Record numbers of applicants have pushed up the entry points for the majority of college courses this year.
Points have risen for a massive 700 courses, and have either dropped or remained the same for the other 560.
Some of the biggest surges are in science and computing, reflecting higher demand in response to the advice that these will provide the skills for the so-called smart economy.
Medicine is much harder to get into this year than last and for the first time a nursing course hit the 500 point mark.
The rising points for medicine will renew controversy over the Health Professionals Admission Test (HPAT), which, instead of creating a more level playing pitch appears to have created new distortions.
Points for key courses in agriculture are also up this year.
But areas such as law, construction and business saw a downward drift in points in key courses because of the economic downturn.
Among the 851 Level 8 "honours" degree courses, 462 saw an increase in points, while the points fell in 216 and remained the same for 61.
The three Dublin universities all reported more point increases than decreases as did NUIs Galway and Maynooth. However, the position was reversed in the two Munster universities with a decline in points for many courses in UCC and the University of Limerick.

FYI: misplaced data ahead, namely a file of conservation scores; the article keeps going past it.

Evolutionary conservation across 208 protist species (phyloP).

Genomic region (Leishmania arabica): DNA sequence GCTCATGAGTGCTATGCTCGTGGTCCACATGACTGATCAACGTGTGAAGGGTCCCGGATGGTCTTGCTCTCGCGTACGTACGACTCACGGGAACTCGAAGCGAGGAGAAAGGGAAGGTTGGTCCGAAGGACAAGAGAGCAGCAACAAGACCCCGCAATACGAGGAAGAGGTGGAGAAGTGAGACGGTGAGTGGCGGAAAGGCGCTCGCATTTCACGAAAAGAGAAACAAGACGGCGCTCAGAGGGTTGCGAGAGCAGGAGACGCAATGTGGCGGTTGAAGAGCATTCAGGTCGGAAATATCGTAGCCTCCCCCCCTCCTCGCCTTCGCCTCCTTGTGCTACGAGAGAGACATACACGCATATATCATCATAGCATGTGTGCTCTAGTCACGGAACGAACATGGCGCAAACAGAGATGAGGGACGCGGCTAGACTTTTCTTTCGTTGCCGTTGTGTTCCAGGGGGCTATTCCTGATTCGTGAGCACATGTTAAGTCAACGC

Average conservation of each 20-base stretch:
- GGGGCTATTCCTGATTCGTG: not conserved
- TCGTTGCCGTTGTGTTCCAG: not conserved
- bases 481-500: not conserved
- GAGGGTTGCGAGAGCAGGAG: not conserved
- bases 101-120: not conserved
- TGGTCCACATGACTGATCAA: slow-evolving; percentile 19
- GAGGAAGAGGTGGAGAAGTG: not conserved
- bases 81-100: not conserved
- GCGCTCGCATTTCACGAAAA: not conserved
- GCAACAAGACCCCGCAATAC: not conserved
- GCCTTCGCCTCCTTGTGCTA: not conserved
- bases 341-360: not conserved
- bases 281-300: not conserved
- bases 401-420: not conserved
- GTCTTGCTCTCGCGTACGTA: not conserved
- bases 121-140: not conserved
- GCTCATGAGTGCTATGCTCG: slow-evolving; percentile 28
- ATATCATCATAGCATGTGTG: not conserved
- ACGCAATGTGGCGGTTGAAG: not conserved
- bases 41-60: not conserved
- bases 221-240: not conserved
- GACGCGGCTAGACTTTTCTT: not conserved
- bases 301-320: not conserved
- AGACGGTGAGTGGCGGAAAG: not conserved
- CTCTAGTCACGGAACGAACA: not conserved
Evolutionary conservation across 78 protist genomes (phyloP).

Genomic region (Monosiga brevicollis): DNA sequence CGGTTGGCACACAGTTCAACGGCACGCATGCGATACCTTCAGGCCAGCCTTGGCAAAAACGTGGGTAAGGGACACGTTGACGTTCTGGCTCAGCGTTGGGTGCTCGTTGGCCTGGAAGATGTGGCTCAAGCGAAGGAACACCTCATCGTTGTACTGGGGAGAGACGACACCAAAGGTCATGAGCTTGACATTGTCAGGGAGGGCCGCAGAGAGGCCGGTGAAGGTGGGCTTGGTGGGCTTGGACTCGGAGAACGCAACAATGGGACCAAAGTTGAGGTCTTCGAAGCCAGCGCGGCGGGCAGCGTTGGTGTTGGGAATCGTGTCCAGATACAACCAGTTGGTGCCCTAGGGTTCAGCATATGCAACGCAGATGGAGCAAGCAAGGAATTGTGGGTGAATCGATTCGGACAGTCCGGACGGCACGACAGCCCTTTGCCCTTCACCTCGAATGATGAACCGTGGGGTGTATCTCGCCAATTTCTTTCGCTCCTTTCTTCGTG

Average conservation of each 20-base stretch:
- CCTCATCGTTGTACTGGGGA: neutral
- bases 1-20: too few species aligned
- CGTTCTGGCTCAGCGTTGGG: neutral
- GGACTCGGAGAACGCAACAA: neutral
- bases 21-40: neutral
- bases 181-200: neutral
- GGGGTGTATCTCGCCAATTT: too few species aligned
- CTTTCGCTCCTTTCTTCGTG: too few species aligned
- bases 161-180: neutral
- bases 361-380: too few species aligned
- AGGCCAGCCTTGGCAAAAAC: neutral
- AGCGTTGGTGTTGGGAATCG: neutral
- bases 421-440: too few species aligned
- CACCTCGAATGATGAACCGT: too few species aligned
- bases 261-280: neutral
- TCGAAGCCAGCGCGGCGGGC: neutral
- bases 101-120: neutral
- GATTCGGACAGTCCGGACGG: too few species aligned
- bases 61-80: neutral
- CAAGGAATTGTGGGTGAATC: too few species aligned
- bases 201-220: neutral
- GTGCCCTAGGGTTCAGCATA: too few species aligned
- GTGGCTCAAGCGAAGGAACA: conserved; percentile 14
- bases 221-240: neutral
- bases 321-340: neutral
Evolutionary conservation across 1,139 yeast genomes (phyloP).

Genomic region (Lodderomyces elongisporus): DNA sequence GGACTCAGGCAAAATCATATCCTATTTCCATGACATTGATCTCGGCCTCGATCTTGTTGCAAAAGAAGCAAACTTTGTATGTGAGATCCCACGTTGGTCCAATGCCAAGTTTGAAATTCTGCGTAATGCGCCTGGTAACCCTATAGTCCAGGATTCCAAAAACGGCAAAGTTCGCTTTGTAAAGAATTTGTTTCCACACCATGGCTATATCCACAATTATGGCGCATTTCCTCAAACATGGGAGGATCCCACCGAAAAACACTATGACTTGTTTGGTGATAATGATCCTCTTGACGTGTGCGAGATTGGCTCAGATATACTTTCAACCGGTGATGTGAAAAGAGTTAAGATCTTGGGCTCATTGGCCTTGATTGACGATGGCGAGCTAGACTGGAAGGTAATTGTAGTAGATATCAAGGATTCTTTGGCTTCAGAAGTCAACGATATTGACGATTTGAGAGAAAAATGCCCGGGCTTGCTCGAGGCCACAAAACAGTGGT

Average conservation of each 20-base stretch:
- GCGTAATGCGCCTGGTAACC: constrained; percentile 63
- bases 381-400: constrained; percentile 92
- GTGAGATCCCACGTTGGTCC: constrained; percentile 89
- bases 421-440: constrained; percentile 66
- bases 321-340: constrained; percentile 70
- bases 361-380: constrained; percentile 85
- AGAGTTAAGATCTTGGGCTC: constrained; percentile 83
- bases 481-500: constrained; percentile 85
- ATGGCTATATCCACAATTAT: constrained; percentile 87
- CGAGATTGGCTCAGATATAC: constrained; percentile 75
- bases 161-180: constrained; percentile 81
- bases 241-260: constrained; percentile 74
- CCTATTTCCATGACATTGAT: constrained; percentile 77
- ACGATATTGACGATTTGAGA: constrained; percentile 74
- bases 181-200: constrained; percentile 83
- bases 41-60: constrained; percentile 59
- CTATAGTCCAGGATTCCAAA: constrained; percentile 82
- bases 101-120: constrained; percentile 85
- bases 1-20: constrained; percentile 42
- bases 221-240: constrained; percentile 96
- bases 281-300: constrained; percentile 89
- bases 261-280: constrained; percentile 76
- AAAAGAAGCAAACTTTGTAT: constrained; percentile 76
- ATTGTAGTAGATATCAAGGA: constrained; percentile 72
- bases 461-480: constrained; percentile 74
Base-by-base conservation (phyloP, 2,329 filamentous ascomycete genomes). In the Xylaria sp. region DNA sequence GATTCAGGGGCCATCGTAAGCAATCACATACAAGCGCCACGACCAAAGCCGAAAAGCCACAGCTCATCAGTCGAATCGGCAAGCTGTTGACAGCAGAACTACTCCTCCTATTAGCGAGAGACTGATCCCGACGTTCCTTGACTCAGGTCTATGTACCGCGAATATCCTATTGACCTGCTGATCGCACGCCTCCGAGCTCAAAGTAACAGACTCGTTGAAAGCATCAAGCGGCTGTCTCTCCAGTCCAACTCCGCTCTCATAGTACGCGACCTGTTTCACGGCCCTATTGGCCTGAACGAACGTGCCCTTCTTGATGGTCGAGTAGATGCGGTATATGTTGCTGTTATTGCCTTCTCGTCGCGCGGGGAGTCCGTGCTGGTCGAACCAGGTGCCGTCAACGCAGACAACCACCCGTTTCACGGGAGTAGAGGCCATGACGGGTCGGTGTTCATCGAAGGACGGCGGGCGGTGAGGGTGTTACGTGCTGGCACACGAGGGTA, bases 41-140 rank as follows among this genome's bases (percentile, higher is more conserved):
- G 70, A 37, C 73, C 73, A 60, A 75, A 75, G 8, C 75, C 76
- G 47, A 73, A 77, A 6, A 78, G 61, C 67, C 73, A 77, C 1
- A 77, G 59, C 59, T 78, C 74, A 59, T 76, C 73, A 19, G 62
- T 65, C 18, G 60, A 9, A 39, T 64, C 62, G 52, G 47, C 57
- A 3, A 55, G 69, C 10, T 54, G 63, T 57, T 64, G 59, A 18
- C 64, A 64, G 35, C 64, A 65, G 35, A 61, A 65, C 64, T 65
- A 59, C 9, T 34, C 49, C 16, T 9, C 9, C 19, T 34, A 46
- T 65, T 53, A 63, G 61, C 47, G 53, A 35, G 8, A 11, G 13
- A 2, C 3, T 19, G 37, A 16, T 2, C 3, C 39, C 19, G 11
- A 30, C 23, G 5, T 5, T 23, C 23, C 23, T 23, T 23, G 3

Points for degrees at UCD have almost universally increased in 2010 reflecting not just the growth in the number of CAO applicants nationally but the first preference popularity of UCD degrees.
NUI Maynooth assistant registrar John McGinnity said the Co Kildare university recorded its highest ever number of applicants this year.
"There has been strong demand for degrees in science, biotechnology and pharmaceutical and biomedical chemistry," said Mr McGinnity, who added that the university was increasing the number of places made available to students by 6pc this year."
Waterford Institute of Technology (WIT) is also responding to the challenge of the country's economic circumstances by increasing in the number of offers available to students.
WIT registrar Dr Derek O'Byrne said it expected more than 2,200 students to enrol in WIT next month.
"We are offering two new programmes for first year entry, in sustainable engineering and business with Irish, which also increases opportunities in critical areas of employment and future skills needs," he added.
Analysis shows that of the 428 Level 7/6 courses, 233 saw a points increase, while the points fell in 93, and remained the same for 50
While some CAO applicants will be disappointed this year in the light of points increases in hundreds of courses, there were never so many offers.